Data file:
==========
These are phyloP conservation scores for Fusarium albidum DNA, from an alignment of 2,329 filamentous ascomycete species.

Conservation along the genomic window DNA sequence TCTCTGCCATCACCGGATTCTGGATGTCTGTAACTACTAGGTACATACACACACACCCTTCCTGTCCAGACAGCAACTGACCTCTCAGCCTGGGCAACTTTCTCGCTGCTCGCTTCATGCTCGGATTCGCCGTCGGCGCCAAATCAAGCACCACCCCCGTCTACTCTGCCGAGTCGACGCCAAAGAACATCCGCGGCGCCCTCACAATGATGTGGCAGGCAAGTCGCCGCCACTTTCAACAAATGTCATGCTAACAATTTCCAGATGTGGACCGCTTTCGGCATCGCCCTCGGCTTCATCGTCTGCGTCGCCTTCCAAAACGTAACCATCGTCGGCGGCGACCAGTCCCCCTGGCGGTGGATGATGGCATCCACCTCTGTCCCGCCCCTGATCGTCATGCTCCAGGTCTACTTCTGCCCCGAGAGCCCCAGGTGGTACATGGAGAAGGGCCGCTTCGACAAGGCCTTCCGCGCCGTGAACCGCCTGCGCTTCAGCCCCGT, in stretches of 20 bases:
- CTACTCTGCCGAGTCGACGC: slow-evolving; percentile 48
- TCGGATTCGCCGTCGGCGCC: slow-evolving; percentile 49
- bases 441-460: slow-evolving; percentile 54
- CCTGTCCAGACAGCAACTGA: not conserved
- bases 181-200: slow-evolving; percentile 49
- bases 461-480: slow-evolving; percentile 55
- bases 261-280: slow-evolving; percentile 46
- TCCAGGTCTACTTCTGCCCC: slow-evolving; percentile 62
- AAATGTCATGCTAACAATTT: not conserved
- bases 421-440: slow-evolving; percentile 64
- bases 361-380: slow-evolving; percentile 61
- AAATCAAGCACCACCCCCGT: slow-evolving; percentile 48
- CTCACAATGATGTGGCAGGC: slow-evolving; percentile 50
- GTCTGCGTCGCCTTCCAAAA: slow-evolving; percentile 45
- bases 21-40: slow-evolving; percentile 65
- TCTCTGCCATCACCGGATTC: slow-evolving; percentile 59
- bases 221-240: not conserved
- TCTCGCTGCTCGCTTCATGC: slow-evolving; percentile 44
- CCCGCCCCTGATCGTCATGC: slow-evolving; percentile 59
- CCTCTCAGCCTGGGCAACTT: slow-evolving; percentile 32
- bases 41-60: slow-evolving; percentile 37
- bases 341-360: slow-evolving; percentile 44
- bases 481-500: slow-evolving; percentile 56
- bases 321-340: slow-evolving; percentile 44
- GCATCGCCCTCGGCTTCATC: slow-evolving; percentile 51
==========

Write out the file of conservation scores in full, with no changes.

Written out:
These are phyloP conservation scores for Fusarium albidum DNA, from an alignment of 2,329 filamentous ascomycete species.

Conservation along the genomic window DNA sequence TCTCTGCCATCACCGGATTCTGGATGTCTGTAACTACTAGGTACATACACACACACCCTTCCTGTCCAGACAGCAACTGACCTCTCAGCCTGGGCAACTTTCTCGCTGCTCGCTTCATGCTCGGATTCGCCGTCGGCGCCAAATCAAGCACCACCCCCGTCTACTCTGCCGAGTCGACGCCAAAGAACATCCGCGGCGCCCTCACAATGATGTGGCAGGCAAGTCGCCGCCACTTTCAACAAATGTCATGCTAACAATTTCCAGATGTGGACCGCTTTCGGCATCGCCCTCGGCTTCATCGTCTGCGTCGCCTTCCAAAACGTAACCATCGTCGGCGGCGACCAGTCCCCCTGGCGGTGGATGATGGCATCCACCTCTGTCCCGCCCCTGATCGTCATGCTCCAGGTCTACTTCTGCCCCGAGAGCCCCAGGTGGTACATGGAGAAGGGCCGCTTCGACAAGGCCTTCCGCGCCGTGAACCGCCTGCGCTTCAGCCCCGT, in stretches of 20 bases:
- CTACTCTGCCGAGTCGACGC: slow-evolving; percentile 48
- TCGGATTCGCCGTCGGCGCC: slow-evolving; percentile 49
- bases 441-460: slow-evolving; percentile 54
- CCTGTCCAGACAGCAACTGA: not conserved
- bases 181-200: slow-evolving; percentile 49
- bases 461-480: slow-evolving; percentile 55
- bases 261-280: slow-evolving; percentile 46
- TCCAGGTCTACTTCTGCCCC: slow-evolving; percentile 62
- AAATGTCATGCTAACAATTT: not conserved
- bases 421-440: slow-evolving; percentile 64
- bases 361-380: slow-evolving; percentile 61
- AAATCAAGCACCACCCCCGT: slow-evolving; percentile 48
- CTCACAATGATGTGGCAGGC: slow-evolving; percentile 50
- GTCTGCGTCGCCTTCCAAAA: slow-evolving; percentile 45
- bases 21-40: slow-evolving; percentile 65
- TCTCTGCCATCACCGGATTC: slow-evolving; percentile 59
- bases 221-240: not conserved
- TCTCGCTGCTCGCTTCATGC: slow-evolving; percentile 44
- CCCGCCCCTGATCGTCATGC: slow-evolving; percentile 59
- CCTCTCAGCCTGGGCAACTT: slow-evolving; percentile 32
- bases 41-60: slow-evolving; percentile 37
- bases 341-360: slow-evolving; percentile 44
- bases 481-500: slow-evolving; percentile 56
- bases 321-340: slow-evolving; percentile 44
- GCATCGCCCTCGGCTTCATC: slow-evolving; percentile 51